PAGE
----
In part I I’ve highlighted the inherent contradiction of a hegemon attempting to maintain the “right of exception” while asking everyone to abide by (his) rules. I now introduce the element of change to show what challenged this evolution is likely to bring to the hegemon. In order to do so I’ll take a step back and discuss what societies are prone to do when they come under pressure to change.
As conditions change, for whatever reason, adaptation is indicated. Positive deviants are likely to emerge: they show leadership in first devising an appropriate (hence successful) response to changed conditions. Leadership is context-driven and represents the constructive response – the alternative would be many forgotten failures.
Leadership threatens to undermine, however, the established authority, which builds its legitimacy on the status quo and the existing response paradigm. If authority ignores the implicit challenge of leadership, or tries to suppress it, it will in the end be overwhelmed – reality is always on the side of the appropriate response, hence of leadership and roundly ignores unresponsive authority. It is only when authority embraces leadership and responds appropriately that it can survive – a successful politician is one who makes the inevitable happen.
There are many reasons for authority’s rejection of change. Psychology may be behind it all. For one it may be simply denial. Another is continuing to bet on the wrong horse in the deluded assumption that the previous losses were not structural, but flukes. Or authority may be practicing “hedonic editing” – convincing oneself that the mistake does not matter. The path-dependent outcome remains the same. Authority increasingly finds itself out of step with the changing reality, becomes discredited, and will eventually succumb to leadership which, in turn, will become authority.
Another reason is objective blindness – the failure of the existing power paradigm to understand and address change as it emerges. IBM, the mainframe leader, did not realize the import of the emergent PC and let MICROSOFT develop MS-DOS unhindered. By the time IBM realized the error, it was too late. Another reason is that the leader may simply not have the expertise for the next phase of technological development. KODAK was very good with photographic films, but had no experience with digital photography.
In either case the leader would have been impaled on the horns of an insoluble dilemma: how to sustain its current position until it is ready to switch to the next phase. Having to find a compromise between the old and the new it risks doing neither well. Its divided loyalties make it inferior to whoever only has a stake in the new. The hungry one always wins.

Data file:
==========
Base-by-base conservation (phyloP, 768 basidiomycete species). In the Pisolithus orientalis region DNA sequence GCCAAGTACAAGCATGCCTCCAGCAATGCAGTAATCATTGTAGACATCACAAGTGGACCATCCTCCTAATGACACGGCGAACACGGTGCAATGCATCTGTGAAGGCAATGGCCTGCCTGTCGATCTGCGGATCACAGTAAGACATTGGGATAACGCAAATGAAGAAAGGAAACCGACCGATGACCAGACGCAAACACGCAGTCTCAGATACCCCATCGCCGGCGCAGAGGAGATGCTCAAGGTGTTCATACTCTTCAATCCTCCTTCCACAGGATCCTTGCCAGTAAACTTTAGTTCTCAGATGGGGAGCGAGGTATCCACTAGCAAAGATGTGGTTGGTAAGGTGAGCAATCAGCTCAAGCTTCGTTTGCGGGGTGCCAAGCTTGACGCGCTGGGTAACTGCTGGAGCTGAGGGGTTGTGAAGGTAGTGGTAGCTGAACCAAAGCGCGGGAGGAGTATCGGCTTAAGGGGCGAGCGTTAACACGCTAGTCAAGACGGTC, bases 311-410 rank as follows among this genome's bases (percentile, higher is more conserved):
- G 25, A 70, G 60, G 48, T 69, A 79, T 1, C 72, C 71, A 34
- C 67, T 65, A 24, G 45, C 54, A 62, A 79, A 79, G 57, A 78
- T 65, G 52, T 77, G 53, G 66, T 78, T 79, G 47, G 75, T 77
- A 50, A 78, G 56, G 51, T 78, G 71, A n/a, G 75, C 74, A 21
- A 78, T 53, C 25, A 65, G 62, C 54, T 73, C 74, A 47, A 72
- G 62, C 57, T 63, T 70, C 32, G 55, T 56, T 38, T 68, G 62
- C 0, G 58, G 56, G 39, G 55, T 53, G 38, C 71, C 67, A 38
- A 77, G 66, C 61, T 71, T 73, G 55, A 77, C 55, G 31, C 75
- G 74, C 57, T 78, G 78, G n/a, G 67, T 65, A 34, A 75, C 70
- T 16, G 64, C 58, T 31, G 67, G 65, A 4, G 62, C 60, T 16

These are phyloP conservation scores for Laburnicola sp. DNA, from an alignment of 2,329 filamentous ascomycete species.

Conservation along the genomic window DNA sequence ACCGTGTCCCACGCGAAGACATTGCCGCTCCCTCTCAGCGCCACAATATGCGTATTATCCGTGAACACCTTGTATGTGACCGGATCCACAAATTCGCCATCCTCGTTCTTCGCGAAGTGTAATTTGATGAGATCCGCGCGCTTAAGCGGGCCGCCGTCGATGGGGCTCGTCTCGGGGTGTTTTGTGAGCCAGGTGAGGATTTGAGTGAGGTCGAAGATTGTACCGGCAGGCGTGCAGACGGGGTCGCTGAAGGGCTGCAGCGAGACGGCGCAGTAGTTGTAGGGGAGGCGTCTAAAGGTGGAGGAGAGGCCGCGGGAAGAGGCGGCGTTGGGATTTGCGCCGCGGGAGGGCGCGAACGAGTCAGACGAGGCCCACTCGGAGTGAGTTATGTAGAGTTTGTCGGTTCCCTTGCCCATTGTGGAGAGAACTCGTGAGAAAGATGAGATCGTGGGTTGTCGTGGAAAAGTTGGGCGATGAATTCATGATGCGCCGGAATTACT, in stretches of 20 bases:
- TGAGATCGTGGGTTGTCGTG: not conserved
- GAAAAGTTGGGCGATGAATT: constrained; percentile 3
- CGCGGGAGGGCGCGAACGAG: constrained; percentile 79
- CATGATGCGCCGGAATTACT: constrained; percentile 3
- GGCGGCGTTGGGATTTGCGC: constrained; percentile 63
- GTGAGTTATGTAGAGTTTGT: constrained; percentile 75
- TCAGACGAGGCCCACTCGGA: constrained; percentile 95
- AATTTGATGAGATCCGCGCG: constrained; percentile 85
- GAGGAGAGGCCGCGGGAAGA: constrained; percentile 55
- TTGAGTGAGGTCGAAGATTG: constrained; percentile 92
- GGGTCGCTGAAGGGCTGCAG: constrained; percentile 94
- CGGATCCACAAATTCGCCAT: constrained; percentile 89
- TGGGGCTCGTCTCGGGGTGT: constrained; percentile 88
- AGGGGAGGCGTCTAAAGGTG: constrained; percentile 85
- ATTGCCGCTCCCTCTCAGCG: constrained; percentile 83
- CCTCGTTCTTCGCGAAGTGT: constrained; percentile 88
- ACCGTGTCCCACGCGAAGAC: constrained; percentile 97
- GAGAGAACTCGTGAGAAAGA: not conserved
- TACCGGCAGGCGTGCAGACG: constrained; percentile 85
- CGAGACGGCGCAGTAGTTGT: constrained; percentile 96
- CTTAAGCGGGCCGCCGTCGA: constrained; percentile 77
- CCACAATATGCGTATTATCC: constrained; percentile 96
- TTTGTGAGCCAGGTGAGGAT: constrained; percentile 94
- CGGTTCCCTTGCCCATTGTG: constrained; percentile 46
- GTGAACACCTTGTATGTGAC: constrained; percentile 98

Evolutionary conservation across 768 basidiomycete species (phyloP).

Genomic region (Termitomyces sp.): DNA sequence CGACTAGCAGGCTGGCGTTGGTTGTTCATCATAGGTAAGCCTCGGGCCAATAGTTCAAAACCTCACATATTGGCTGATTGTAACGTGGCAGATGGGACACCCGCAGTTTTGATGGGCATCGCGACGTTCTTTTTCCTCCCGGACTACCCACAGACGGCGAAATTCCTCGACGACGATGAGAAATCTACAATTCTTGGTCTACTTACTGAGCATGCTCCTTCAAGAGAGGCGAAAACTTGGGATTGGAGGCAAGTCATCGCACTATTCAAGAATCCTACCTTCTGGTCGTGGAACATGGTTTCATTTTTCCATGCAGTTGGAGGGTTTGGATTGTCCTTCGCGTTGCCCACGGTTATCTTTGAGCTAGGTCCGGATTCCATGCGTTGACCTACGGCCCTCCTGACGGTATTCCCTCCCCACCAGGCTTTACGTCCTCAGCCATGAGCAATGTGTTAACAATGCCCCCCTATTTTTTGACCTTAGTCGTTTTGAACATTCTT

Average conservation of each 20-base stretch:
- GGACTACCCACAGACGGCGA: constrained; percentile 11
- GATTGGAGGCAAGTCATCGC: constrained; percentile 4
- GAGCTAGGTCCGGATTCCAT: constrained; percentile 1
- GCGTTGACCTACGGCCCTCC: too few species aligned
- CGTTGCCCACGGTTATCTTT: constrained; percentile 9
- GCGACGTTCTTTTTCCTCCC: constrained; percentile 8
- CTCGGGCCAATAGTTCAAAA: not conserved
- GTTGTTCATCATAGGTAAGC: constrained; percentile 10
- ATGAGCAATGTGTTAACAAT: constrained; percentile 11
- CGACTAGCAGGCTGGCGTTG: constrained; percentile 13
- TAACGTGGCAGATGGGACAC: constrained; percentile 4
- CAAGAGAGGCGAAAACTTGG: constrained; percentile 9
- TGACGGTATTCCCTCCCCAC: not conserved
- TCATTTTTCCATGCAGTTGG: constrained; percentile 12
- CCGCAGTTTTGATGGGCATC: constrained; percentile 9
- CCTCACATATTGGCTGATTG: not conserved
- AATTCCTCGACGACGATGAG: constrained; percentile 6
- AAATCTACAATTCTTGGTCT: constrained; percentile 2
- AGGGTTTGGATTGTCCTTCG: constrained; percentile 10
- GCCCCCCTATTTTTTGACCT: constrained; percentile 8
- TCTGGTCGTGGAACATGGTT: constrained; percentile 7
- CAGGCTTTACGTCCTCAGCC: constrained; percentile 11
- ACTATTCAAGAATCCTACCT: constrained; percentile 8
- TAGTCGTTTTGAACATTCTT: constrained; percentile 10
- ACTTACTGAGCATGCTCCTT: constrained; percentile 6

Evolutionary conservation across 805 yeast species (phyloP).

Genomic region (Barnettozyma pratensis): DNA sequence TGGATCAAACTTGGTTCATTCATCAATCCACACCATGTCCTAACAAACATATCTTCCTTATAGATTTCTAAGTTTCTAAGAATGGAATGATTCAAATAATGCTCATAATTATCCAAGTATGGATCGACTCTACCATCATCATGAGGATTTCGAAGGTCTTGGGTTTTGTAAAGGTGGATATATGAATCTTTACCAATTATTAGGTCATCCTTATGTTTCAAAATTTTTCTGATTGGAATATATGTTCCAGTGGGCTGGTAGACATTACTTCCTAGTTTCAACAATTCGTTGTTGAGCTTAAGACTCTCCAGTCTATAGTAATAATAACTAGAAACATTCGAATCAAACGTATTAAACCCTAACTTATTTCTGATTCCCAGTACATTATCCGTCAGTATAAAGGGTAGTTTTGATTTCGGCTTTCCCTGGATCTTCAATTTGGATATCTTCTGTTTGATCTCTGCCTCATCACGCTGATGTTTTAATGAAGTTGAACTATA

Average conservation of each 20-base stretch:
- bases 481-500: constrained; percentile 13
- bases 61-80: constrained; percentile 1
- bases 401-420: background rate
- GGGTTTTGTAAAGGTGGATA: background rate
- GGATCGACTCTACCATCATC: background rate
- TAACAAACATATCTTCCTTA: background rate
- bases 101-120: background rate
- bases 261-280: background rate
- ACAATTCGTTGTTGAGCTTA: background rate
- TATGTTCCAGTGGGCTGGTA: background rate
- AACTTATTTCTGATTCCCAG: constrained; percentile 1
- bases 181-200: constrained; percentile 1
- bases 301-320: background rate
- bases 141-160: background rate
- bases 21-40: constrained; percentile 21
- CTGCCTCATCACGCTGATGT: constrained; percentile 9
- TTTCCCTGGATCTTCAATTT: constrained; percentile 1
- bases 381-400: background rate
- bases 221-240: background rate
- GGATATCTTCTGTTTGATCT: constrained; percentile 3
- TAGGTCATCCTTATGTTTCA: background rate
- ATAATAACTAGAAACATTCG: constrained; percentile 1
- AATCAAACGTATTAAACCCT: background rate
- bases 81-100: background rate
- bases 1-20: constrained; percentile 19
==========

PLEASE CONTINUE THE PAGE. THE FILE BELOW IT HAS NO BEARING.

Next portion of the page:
This applies also to international relations. Let’s assume for the sake of argument that the old paradigm is “hard power” and the new one is “soft power”. Fine. But the current hegemon, as gifted as it may be with hard power, comes to soft power as a neophyte. Whether it has any competence needs to be proven in the field. In fact, the hegemon may suffer from a huge handicap. Soft power is essentially about persuasion and indirect influence. It is the hegemon’s “privilege” to impose its will as last resort. This does not easily predestine him for the soft touch. Just proclaiming “smart power” is papering over deep-seated contradictions, which I have already highlighted: one can hardly show itself both aggressive and peace-loving and be both by turns. Managing the transition becomes a most difficult balancing act and one especially prone to the unwelcome effects of “blowback”.
There is nothing inevitable about hegemons “failing” – yet there are clear propensities for them to do so. Internal factors certainly play a role. The hegemon’s behavior with respect the “rest of the world”, however, seems to me more relevant in this modern world subject to rapid change as a cause of its decline. Hamstrung between its need for “stability” and its role as leader of “change” it is unlikely to fulfill either role very well. It will be perceived by the progressive idealists as the bulwark of the status quo and as a dangerous adventurist by the hardline realists.
So what’s in store for a hegemon today? Evolution tells us that adaptation flourishes best in small and isolated niches, where new solutions can be tested and developed. Today’s business giants were yesterday’s venture capitalists. Firms go out of business, when countries do not. But countries can decline rapidly, and states that were ignored or written off a couple of decades ago may suddenly emerge as leaders.
My personal hunch is that if the hegemon wants to have a sustainable role in world affairs it is best off jettisoning any hegemonic ambitions and playing in the concert of nations – after all it has written much of the score itself.
 Tim HARFORD (2011): Adapt: why success always starts with failure. Abacus, London; pg. 250 -254.
 This observation should put paid to the tedious and overlong academic dispute between “realists” and “idealists”. These strategies reflect alternative and mutually incompatible options open to the hegemon.